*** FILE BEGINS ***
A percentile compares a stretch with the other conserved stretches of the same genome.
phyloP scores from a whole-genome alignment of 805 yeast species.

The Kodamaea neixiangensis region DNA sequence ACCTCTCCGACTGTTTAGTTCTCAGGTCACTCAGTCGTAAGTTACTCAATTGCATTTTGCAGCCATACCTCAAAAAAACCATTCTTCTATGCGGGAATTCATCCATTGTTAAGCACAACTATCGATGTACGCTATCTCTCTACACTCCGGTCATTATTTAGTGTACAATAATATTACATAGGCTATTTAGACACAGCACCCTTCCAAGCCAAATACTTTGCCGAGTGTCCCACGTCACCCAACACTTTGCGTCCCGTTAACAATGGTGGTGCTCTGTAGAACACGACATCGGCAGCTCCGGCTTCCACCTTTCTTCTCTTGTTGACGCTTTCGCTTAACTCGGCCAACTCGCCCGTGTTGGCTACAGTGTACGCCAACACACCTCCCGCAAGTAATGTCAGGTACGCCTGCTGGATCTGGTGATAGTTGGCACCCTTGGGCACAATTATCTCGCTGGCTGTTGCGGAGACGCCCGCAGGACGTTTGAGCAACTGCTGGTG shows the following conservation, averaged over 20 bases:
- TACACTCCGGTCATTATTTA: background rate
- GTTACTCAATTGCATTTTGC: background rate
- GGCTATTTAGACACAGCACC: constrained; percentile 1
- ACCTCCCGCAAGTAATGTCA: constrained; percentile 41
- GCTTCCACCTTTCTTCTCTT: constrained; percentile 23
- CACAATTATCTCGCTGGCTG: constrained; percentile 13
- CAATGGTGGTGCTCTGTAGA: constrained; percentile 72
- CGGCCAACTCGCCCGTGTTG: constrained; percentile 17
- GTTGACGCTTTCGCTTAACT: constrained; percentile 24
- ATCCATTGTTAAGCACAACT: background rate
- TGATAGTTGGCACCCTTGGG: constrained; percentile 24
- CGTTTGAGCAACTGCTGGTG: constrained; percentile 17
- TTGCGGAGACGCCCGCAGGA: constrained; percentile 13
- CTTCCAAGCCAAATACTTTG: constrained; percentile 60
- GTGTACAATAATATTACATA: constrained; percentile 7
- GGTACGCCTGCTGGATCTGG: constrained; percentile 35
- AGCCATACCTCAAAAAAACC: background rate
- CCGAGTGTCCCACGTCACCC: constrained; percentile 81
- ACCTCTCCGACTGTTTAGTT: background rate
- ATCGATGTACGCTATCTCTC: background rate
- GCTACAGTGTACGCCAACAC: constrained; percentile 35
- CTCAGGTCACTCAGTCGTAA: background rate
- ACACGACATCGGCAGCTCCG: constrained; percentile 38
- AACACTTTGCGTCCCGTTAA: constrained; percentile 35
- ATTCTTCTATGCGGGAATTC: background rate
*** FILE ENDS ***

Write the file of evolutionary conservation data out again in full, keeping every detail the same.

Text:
A percentile compares a stretch with the other conserved stretches of the same genome.
phyloP scores from a whole-genome alignment of 805 yeast species.

The Kodamaea neixiangensis region DNA sequence ACCTCTCCGACTGTTTAGTTCTCAGGTCACTCAGTCGTAAGTTACTCAATTGCATTTTGCAGCCATACCTCAAAAAAACCATTCTTCTATGCGGGAATTCATCCATTGTTAAGCACAACTATCGATGTACGCTATCTCTCTACACTCCGGTCATTATTTAGTGTACAATAATATTACATAGGCTATTTAGACACAGCACCCTTCCAAGCCAAATACTTTGCCGAGTGTCCCACGTCACCCAACACTTTGCGTCCCGTTAACAATGGTGGTGCTCTGTAGAACACGACATCGGCAGCTCCGGCTTCCACCTTTCTTCTCTTGTTGACGCTTTCGCTTAACTCGGCCAACTCGCCCGTGTTGGCTACAGTGTACGCCAACACACCTCCCGCAAGTAATGTCAGGTACGCCTGCTGGATCTGGTGATAGTTGGCACCCTTGGGCACAATTATCTCGCTGGCTGTTGCGGAGACGCCCGCAGGACGTTTGAGCAACTGCTGGTG shows the following conservation, averaged over 20 bases:
- TACACTCCGGTCATTATTTA: background rate
- GTTACTCAATTGCATTTTGC: background rate
- GGCTATTTAGACACAGCACC: constrained; percentile 1
- ACCTCCCGCAAGTAATGTCA: constrained; percentile 41
- GCTTCCACCTTTCTTCTCTT: constrained; percentile 23
- CACAATTATCTCGCTGGCTG: constrained; percentile 13
- CAATGGTGGTGCTCTGTAGA: constrained; percentile 72
- CGGCCAACTCGCCCGTGTTG: constrained; percentile 17
- GTTGACGCTTTCGCTTAACT: constrained; percentile 24
- ATCCATTGTTAAGCACAACT: background rate
- TGATAGTTGGCACCCTTGGG: constrained; percentile 24
- CGTTTGAGCAACTGCTGGTG: constrained; percentile 17
- TTGCGGAGACGCCCGCAGGA: constrained; percentile 13
- CTTCCAAGCCAAATACTTTG: constrained; percentile 60
- GTGTACAATAATATTACATA: constrained; percentile 7
- GGTACGCCTGCTGGATCTGG: constrained; percentile 35
- AGCCATACCTCAAAAAAACC: background rate
- CCGAGTGTCCCACGTCACCC: constrained; percentile 81
- ACCTCTCCGACTGTTTAGTT: background rate
- ATCGATGTACGCTATCTCTC: background rate
- GCTACAGTGTACGCCAACAC: constrained; percentile 35
- CTCAGGTCACTCAGTCGTAA: background rate
- ACACGACATCGGCAGCTCCG: constrained; percentile 38
- AACACTTTGCGTCCCGTTAA: constrained; percentile 35
- ATTCTTCTATGCGGGAATTC: background rate